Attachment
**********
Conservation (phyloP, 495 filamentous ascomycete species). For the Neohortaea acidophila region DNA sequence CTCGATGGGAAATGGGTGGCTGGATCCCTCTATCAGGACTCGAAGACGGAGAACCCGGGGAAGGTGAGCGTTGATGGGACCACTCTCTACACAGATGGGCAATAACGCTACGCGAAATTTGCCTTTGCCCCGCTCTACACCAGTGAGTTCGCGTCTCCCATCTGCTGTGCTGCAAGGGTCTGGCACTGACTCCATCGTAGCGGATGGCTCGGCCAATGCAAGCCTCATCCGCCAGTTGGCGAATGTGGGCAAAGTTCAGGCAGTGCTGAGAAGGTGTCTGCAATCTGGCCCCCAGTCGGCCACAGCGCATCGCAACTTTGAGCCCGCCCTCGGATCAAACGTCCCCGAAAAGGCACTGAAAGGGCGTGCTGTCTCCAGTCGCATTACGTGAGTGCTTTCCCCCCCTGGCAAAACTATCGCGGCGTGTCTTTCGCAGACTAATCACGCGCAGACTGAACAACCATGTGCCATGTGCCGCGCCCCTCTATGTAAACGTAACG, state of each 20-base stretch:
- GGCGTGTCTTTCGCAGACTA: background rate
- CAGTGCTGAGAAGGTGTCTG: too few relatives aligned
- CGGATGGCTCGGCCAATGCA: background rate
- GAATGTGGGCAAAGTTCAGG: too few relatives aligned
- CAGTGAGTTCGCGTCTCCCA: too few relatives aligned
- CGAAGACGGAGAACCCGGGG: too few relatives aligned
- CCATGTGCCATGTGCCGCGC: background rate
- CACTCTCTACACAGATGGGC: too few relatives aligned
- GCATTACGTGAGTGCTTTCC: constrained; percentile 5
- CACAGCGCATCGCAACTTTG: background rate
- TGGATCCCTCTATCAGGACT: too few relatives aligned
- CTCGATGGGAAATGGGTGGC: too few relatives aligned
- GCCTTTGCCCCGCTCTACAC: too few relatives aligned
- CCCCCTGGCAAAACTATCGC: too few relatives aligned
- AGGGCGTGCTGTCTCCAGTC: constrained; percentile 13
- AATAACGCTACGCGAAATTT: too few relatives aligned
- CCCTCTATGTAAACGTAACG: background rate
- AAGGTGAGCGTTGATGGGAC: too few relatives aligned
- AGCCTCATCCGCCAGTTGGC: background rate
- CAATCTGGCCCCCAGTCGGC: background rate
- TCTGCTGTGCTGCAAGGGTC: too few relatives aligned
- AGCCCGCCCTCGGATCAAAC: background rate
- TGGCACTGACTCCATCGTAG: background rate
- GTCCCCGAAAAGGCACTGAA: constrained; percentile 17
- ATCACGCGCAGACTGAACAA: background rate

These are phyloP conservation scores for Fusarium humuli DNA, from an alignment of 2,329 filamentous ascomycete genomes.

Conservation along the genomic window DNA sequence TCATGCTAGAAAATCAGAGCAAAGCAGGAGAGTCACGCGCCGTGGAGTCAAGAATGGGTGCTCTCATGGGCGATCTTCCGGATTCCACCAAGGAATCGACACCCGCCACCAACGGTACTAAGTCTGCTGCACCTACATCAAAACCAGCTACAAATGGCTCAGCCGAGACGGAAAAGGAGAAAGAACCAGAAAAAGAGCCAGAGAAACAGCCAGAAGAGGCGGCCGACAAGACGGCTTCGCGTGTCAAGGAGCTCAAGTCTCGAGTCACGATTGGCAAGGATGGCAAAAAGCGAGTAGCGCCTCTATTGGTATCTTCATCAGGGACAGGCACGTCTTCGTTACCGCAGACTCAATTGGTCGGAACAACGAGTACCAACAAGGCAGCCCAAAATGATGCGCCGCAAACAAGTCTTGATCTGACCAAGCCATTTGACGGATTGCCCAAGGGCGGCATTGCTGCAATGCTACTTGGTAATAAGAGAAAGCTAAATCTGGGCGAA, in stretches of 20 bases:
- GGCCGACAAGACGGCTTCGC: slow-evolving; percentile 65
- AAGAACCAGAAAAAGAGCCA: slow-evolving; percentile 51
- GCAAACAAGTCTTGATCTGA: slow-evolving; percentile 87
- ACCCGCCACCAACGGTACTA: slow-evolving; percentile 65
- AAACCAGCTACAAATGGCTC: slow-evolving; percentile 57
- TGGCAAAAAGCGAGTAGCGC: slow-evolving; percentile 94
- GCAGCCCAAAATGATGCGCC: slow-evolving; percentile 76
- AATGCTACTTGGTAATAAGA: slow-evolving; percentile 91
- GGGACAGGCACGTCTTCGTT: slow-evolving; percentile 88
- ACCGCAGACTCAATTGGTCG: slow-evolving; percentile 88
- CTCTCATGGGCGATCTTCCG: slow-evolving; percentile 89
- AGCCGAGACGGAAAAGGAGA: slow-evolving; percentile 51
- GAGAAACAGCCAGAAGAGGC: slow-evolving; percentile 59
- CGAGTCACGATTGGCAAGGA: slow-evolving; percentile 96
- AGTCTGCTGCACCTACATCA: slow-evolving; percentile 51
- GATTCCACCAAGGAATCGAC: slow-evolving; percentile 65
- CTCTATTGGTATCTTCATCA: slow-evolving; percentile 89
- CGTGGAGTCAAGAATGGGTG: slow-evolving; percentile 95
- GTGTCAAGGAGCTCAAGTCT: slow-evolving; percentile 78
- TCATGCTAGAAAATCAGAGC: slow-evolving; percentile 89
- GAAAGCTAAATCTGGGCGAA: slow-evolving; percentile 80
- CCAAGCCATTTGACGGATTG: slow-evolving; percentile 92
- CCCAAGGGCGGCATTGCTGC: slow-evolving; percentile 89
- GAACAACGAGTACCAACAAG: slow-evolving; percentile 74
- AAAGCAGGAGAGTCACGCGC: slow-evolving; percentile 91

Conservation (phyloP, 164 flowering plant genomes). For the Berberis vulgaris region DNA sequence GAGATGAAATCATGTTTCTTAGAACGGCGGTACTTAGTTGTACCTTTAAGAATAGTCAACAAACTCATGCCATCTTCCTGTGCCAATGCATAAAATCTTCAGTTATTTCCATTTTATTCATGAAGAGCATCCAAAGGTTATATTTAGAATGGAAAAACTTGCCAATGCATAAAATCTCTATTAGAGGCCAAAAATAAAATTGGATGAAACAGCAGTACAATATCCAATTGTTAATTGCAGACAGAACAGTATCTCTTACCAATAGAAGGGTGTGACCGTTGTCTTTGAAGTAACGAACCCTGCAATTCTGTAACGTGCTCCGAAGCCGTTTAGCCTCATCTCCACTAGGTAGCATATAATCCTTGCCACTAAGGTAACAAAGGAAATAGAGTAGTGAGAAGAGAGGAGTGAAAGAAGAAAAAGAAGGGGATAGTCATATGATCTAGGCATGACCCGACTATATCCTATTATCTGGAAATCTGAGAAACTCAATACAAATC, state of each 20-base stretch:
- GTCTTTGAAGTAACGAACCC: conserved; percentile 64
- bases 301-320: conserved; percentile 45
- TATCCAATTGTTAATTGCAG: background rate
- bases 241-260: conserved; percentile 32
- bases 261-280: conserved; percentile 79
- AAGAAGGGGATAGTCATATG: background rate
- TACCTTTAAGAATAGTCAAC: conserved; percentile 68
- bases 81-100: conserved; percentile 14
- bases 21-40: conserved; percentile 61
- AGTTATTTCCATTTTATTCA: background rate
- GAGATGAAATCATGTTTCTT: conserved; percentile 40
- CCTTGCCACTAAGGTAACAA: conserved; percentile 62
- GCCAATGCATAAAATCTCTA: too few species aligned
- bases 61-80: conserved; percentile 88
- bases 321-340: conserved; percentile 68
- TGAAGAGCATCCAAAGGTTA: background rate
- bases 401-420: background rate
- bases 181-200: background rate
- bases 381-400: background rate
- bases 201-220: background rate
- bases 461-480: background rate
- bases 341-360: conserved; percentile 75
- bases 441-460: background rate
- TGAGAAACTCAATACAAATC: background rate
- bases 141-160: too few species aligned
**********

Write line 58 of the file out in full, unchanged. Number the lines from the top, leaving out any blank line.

- bases 241-260: conserved; percentile 32